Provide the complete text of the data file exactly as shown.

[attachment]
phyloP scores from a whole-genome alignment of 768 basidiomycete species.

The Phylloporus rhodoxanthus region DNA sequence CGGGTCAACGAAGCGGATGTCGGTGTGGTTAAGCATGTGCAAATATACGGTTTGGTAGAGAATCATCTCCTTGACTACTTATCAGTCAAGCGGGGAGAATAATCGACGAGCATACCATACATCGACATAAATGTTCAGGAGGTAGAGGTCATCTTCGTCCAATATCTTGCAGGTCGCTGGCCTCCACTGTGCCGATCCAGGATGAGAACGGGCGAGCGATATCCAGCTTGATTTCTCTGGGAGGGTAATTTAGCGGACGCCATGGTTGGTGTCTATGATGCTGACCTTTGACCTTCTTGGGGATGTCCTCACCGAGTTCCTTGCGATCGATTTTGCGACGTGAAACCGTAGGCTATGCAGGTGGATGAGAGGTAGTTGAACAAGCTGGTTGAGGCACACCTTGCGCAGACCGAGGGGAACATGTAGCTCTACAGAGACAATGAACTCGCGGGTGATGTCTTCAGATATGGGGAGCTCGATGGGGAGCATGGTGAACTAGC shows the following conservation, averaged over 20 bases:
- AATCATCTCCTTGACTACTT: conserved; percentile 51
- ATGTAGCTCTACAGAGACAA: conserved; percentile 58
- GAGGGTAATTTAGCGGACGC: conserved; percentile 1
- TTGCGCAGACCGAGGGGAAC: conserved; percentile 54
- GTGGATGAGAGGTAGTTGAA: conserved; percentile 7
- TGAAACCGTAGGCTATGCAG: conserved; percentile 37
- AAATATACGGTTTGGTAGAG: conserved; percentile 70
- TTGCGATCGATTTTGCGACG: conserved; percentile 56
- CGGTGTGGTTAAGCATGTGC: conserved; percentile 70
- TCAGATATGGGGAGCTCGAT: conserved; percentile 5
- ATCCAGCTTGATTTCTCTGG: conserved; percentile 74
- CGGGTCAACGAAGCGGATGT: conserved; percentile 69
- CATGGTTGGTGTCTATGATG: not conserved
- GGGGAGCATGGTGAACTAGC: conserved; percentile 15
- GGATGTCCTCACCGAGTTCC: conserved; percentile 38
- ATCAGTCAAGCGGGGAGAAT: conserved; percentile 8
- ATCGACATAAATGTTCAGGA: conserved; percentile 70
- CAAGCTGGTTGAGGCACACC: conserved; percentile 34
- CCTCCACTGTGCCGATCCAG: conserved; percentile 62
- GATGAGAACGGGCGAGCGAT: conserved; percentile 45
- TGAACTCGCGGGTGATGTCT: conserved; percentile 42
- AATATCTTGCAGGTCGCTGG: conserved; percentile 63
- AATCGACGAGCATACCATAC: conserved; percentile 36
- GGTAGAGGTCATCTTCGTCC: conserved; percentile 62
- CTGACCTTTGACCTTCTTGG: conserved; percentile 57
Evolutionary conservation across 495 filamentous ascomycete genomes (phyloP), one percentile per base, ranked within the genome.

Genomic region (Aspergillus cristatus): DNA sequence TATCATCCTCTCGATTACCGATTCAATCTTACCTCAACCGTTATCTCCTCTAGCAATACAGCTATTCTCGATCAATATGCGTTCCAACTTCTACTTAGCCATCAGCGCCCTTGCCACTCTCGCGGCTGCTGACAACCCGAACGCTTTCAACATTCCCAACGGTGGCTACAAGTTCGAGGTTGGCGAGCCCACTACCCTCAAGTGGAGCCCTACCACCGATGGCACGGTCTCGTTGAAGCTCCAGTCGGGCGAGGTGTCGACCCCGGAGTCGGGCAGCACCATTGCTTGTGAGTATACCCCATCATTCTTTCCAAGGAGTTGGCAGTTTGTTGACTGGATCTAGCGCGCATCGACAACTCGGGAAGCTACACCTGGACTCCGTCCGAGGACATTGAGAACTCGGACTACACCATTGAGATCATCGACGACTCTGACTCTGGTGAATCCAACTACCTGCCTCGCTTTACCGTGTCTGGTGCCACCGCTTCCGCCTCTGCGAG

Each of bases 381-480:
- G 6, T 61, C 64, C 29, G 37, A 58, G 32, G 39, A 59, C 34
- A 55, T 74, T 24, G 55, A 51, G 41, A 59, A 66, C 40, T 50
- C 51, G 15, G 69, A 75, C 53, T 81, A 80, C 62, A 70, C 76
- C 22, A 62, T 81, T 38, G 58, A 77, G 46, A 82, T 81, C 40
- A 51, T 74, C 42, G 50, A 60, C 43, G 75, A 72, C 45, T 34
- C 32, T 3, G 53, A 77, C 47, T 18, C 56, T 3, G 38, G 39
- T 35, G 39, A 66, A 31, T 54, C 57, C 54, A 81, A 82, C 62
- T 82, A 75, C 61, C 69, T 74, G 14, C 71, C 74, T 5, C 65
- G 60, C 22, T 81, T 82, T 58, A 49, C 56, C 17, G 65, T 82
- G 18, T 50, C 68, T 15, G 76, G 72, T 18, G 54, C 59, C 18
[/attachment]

phyloP scores from a whole-genome alignment of 768 basidiomycete species.

The Phylloporus rhodoxanthus region DNA sequence CGGGTCAACGAAGCGGATGTCGGTGTGGTTAAGCATGTGCAAATATACGGTTTGGTAGAGAATCATCTCCTTGACTACTTATCAGTCAAGCGGGGAGAATAATCGACGAGCATACCATACATCGACATAAATGTTCAGGAGGTAGAGGTCATCTTCGTCCAATATCTTGCAGGTCGCTGGCCTCCACTGTGCCGATCCAGGATGAGAACGGGCGAGCGATATCCAGCTTGATTTCTCTGGGAGGGTAATTTAGCGGACGCCATGGTTGGTGTCTATGATGCTGACCTTTGACCTTCTTGGGGATGTCCTCACCGAGTTCCTTGCGATCGATTTTGCGACGTGAAACCGTAGGCTATGCAGGTGGATGAGAGGTAGTTGAACAAGCTGGTTGAGGCACACCTTGCGCAGACCGAGGGGAACATGTAGCTCTACAGAGACAATGAACTCGCGGGTGATGTCTTCAGATATGGGGAGCTCGATGGGGAGCATGGTGAACTAGC shows the following conservation, averaged over 20 bases:
- AATCATCTCCTTGACTACTT: conserved; percentile 51
- ATGTAGCTCTACAGAGACAA: conserved; percentile 58
- GAGGGTAATTTAGCGGACGC: conserved; percentile 1
- TTGCGCAGACCGAGGGGAAC: conserved; percentile 54
- GTGGATGAGAGGTAGTTGAA: conserved; percentile 7
- TGAAACCGTAGGCTATGCAG: conserved; percentile 37
- AAATATACGGTTTGGTAGAG: conserved; percentile 70
- TTGCGATCGATTTTGCGACG: conserved; percentile 56
- CGGTGTGGTTAAGCATGTGC: conserved; percentile 70
- TCAGATATGGGGAGCTCGAT: conserved; percentile 5
- ATCCAGCTTGATTTCTCTGG: conserved; percentile 74
- CGGGTCAACGAAGCGGATGT: conserved; percentile 69
- CATGGTTGGTGTCTATGATG: not conserved
- GGGGAGCATGGTGAACTAGC: conserved; percentile 15
- GGATGTCCTCACCGAGTTCC: conserved; percentile 38
- ATCAGTCAAGCGGGGAGAAT: conserved; percentile 8
- ATCGACATAAATGTTCAGGA: conserved; percentile 70
- CAAGCTGGTTGAGGCACACC: conserved; percentile 34
- CCTCCACTGTGCCGATCCAG: conserved; percentile 62
- GATGAGAACGGGCGAGCGAT: conserved; percentile 45
- TGAACTCGCGGGTGATGTCT: conserved; percentile 42
- AATATCTTGCAGGTCGCTGG: conserved; percentile 63
- AATCGACGAGCATACCATAC: conserved; percentile 36
- GGTAGAGGTCATCTTCGTCC: conserved; percentile 62
- CTGACCTTTGACCTTCTTGG: conserved; percentile 57
Evolutionary conservation across 495 filamentous ascomycete genomes (phyloP), one percentile per base, ranked within the genome.

Genomic region (Aspergillus cristatus): DNA sequence TATCATCCTCTCGATTACCGATTCAATCTTACCTCAACCGTTATCTCCTCTAGCAATACAGCTATTCTCGATCAATATGCGTTCCAACTTCTACTTAGCCATCAGCGCCCTTGCCACTCTCGCGGCTGCTGACAACCCGAACGCTTTCAACATTCCCAACGGTGGCTACAAGTTCGAGGTTGGCGAGCCCACTACCCTCAAGTGGAGCCCTACCACCGATGGCACGGTCTCGTTGAAGCTCCAGTCGGGCGAGGTGTCGACCCCGGAGTCGGGCAGCACCATTGCTTGTGAGTATACCCCATCATTCTTTCCAAGGAGTTGGCAGTTTGTTGACTGGATCTAGCGCGCATCGACAACTCGGGAAGCTACACCTGGACTCCGTCCGAGGACATTGAGAACTCGGACTACACCATTGAGATCATCGACGACTCTGACTCTGGTGAATCCAACTACCTGCCTCGCTTTACCGTGTCTGGTGCCACCGCTTCCGCCTCTGCGAG

Each of bases 381-480:
- G 6, T 61, C 64, C 29, G 37, A 58, G 32, G 39, A 59, C 34
- A 55, T 74, T 24, G 55, A 51, G 41, A 59, A 66, C 40, T 50
- C 51, G 15, G 69, A 75, C 53, T 81, A 80, C 62, A 70, C 76
- C 22, A 62, T 81, T 38, G 58, A 77, G 46, A 82, T 81, C 40
- A 51, T 74, C 42, G 50, A 60, C 43, G 75, A 72, C 45, T 34
- C 32, T 3, G 53, A 77, C 47, T 18, C 56, T 3, G 38, G 39
- T 35, G 39, A 66, A 31, T 54, C 57, C 54, A 81, A 82, C 62
- T 82, A 75, C 61, C 69, T 74, G 14, C 71, C 74, T 5, C 65
- G 60, C 22, T 81, T 82, T 58, A 49, C 56, C 17, G 65, T 82
- G 18, T 50, C 68, T 15, G 76, G 72, T 18, G 54, C 59, C 18